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Establishing An Effective Dysphagia Program in a Long Term Care Facility

Establishing An Effective Dysphagia Program in a Long Term Care Facility
Kathy Thayer, MA
September 15, 2003
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In the past 20 years, the profession of speech-language pathology has grown to include the treatment of dysphagia in all care settings. The focus of this paper will be the treatment of dysphagia in the long-term care (LTC) setting.

The long-term care setting has changed dramatically in the past 20 years. In the distant past, long-term care settings were reserved for those who were in the end stages of their lives and were not expected to maintain or improve their physical or cognitive levels. The enactment of the Omnibus Reconciliation Act of 1987 resulted in sweeping changes in the nursing home industry by requiring skilled nursing facilities to provide nursing services and specialized rehabilitative services to attain or maintain the highest practicable physical, mental, and psychosocial well-being of each resident. Since that time, the expectation of state and federal nursing home inspectors is that skilled nursing facilities will make all attempts to improve and/or maintain the quality of lives of their residents and intervene at the first sign of a decline in physical, mental or psychosocial function.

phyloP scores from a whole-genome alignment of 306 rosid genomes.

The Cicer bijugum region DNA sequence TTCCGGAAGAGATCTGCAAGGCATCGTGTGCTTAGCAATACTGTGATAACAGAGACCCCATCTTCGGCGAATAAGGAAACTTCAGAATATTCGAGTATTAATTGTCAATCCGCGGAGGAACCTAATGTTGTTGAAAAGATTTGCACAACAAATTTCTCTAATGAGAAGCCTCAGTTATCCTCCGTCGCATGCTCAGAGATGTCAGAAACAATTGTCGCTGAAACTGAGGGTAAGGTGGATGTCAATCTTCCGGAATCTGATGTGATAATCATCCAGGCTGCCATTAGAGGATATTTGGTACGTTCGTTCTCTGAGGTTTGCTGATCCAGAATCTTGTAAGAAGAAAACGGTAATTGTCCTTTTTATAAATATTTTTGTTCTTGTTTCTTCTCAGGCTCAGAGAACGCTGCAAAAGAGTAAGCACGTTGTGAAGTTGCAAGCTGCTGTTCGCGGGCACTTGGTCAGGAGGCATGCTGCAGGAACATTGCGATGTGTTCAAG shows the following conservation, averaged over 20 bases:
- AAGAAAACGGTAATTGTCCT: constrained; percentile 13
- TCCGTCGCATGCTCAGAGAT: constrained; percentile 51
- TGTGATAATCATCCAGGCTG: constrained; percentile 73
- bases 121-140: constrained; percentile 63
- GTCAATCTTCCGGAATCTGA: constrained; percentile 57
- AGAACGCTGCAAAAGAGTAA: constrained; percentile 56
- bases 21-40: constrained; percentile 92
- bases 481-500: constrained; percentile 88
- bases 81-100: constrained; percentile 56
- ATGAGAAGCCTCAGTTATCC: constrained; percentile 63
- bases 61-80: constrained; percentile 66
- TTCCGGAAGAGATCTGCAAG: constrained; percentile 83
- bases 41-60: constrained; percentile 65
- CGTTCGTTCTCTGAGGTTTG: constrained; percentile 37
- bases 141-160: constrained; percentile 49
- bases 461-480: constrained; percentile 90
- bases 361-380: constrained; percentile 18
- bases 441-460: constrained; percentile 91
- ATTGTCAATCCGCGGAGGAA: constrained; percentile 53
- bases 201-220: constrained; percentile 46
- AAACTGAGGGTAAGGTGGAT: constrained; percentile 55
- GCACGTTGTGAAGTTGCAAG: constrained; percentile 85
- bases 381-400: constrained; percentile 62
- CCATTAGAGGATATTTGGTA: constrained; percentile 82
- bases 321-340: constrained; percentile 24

Long-term care survey guidelines mandate that the facility must "maintain acceptable parameters of nutritional status, such as body weight and protein levels, unless the resident's clinical condition demonstrates this is not possible, and receives a therapeutic diet when there is a nutritional problem. The facility must provide each resident with sufficient fluid intake to maintain proper hydration and health.

Eating is, for most people, a pleasurable and social activity as well as a physical necessity. In the long-term care setting, meals present a gathering place for conversation and enjoyment as much a nutritional requirement. Dysphagia affects not only the physical well being of the LTC resident, but also impacts their psychosocial well-being and can lead to a plethora of medical complications including pneumonia, dehydration and malnutrition. Malnutrition has been associated with decreased wound healing, impaired mental functioning and a weakened immune system.

Studies have revealed that the incidence of swallowing disorders in the elderly nursing home population range from 50-75%. Trupe et al [1] studied 140 nursing home residents and found that 74% exhibited some type of eating disorder, 59% of those exhibiting signs of oropharyngeal dysphagia. Siebens et al [2] placed the incidence of dysphagia as high as 66% in the long term care setting. Lin et al [3] investigated 1,221 Taiwanese residents of skilled and intermediate care facilities and found an overall prevalence of 51%.

Westergren et al [4] found that, among 162 residents studied who had suffered cerebral vascular accidents, the incidence of eating disorders was up to 80% with 52.5% of the residents studied unable to feed themselves. In their study, eating difficulties were: 'eats three-quarters or less of served food (60%), difficulties in 'manipulating food on the plate' (56%), 'sitting position' (29%), 'aberrant eating speech' (slow or forced-26%), 'manipulating food in the mouth' (leakage, hoarding, chewing difficulties-24%), 'swallowing difficulties' (18%), 'opening and/or closing the mouth' (16%), and 'alertness' (9%). They also reported 32% of the residents studied were undernourished.


Kathy Thayer, MA



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